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Concrete Mixing Tips

The Importance of Water in Mixing Concrete As It Cures

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In a field as diverse as landscaping, no one person is an expert at everything. So it's always great to hear from a reader who is an expert from one of the many fields landscaping draws upon, be it arboriculture or horticulture or masonry or any of a number of others. Reader, Ed Adams is an expert in masonry, and he sent me a concrete mixing tip that I thought I'd pass along to everybody.

Adapted From Ed Adams' Email on Mixing Concrete:

I'm a retired inspector, with structural concrete, prestressed concrete and masonry being part of this. In your section on curing concrete you said, "Remember, you mix water into concrete mix to activate the cement binding agent within. As the mix dries, it will harden. But the drying, or 'curing' should be gradual, otherwise cracking may occur. To prevent cracking, plastic is placed over the curing concrete to trap the water inside, ensuring gradual curing." All of this is true, but you might want to point out strength, too.

Concrete uses water and it loves water. The strength of fresh concrete rises quickly during curing, then tapers down, but continues as long as it has water. Test cylinders, years old but kept wet, were still gaining in strength. Water is used up in curing, and plastic does slow down evaporation, keeping it wetter longer, but even plastic covered concrete or concrete sprayed with "curing agents" (a spray-on seal to slow evaporation) will eventually use up its available water.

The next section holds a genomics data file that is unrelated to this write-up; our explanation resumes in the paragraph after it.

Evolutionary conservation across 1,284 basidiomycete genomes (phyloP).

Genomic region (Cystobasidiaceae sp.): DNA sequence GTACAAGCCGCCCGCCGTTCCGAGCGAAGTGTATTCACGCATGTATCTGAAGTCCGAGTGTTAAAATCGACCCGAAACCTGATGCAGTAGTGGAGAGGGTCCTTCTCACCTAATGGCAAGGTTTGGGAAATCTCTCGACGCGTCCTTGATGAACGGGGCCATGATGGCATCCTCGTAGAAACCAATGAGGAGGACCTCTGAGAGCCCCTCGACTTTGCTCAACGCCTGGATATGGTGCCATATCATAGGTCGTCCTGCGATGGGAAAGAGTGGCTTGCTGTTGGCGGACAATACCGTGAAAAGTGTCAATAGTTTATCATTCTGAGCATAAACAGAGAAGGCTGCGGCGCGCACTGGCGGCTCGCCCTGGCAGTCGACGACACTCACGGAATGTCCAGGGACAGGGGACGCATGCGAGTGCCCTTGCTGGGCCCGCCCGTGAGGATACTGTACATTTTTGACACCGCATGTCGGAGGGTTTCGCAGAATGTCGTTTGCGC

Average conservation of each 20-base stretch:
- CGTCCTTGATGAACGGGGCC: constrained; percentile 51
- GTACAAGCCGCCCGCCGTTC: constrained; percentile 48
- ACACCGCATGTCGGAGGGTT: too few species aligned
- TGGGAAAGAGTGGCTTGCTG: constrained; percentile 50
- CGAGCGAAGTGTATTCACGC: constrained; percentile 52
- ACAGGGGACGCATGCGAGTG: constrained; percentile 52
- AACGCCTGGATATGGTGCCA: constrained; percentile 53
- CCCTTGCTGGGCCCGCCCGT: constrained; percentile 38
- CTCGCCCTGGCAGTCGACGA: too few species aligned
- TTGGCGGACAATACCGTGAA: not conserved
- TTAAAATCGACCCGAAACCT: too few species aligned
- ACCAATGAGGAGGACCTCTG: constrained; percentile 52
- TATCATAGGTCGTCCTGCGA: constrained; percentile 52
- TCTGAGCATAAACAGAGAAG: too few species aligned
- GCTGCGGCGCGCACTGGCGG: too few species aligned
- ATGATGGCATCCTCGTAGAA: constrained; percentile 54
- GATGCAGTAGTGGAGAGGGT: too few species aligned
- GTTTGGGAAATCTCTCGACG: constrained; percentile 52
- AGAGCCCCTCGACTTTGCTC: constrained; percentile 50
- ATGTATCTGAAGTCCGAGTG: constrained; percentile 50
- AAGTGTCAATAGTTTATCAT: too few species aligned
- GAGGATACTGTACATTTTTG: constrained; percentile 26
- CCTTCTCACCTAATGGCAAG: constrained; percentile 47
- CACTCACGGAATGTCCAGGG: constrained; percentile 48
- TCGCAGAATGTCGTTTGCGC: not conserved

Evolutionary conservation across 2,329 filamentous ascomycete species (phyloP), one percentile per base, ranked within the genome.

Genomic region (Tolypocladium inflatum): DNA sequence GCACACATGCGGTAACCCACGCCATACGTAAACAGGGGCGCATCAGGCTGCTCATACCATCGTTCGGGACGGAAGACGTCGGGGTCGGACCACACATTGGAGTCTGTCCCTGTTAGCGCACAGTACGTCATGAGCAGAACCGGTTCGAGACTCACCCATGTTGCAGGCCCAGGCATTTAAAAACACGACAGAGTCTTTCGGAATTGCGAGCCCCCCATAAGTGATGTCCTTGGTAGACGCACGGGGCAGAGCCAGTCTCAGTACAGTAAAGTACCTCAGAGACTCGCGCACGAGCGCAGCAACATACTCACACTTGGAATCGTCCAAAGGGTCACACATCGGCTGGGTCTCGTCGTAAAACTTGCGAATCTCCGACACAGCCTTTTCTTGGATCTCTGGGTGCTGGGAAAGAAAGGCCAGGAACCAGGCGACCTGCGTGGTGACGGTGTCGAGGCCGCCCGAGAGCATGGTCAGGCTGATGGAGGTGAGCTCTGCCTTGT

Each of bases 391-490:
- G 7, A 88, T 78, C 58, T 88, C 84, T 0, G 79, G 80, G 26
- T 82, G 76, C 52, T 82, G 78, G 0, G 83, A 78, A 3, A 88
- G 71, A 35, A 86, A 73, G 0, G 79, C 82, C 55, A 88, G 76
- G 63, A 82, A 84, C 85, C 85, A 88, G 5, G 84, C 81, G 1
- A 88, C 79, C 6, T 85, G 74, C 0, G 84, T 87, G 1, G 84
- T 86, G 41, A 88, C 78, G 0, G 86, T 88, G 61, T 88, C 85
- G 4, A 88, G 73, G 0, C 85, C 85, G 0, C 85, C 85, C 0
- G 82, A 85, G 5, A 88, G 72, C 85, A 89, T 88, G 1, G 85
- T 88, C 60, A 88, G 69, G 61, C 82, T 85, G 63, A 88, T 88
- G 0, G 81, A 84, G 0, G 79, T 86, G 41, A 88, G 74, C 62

Continued: Water and Mixing Concrete -- The Curing Process

A useful step is to pull the plastic back and spray the concrete with a garden hose, then reset the plastic. Even a weak mix or poorly poured one will surprise you with its final strength.

Any surfaces that are to be poured against (bonded to) should be moist. If any concrete is later added to bond with cured concrete, the old concrete should be moist just before this new addition. If these steps are neglected, a "cold joint" (a term from welding but used with concrete and mortar) will result. The joint can easily separate.

It's a paradox that concrete with too much water at mixing is prone to cracking, but concrete without water at curing will also crack. A good trait to watch for in mixing is "shininess." The mix should be dull in appearance. If there is a "shine" to the mix, it's too wet initially. This is corrected by adding more dry ingredients- cement mainly. It will make the mix richer but this will only add strength eventually.

Once it's set up, it will show its initial hardness (2 to 3 hours on, after pouring). Then keep it moist with spraying (with a spray nozzle) and sealing it with plastic. Your concrete will thank you for it!

-- Ed Adams

Note: I offer a separate resource explaining how to mix concrete, step by step.

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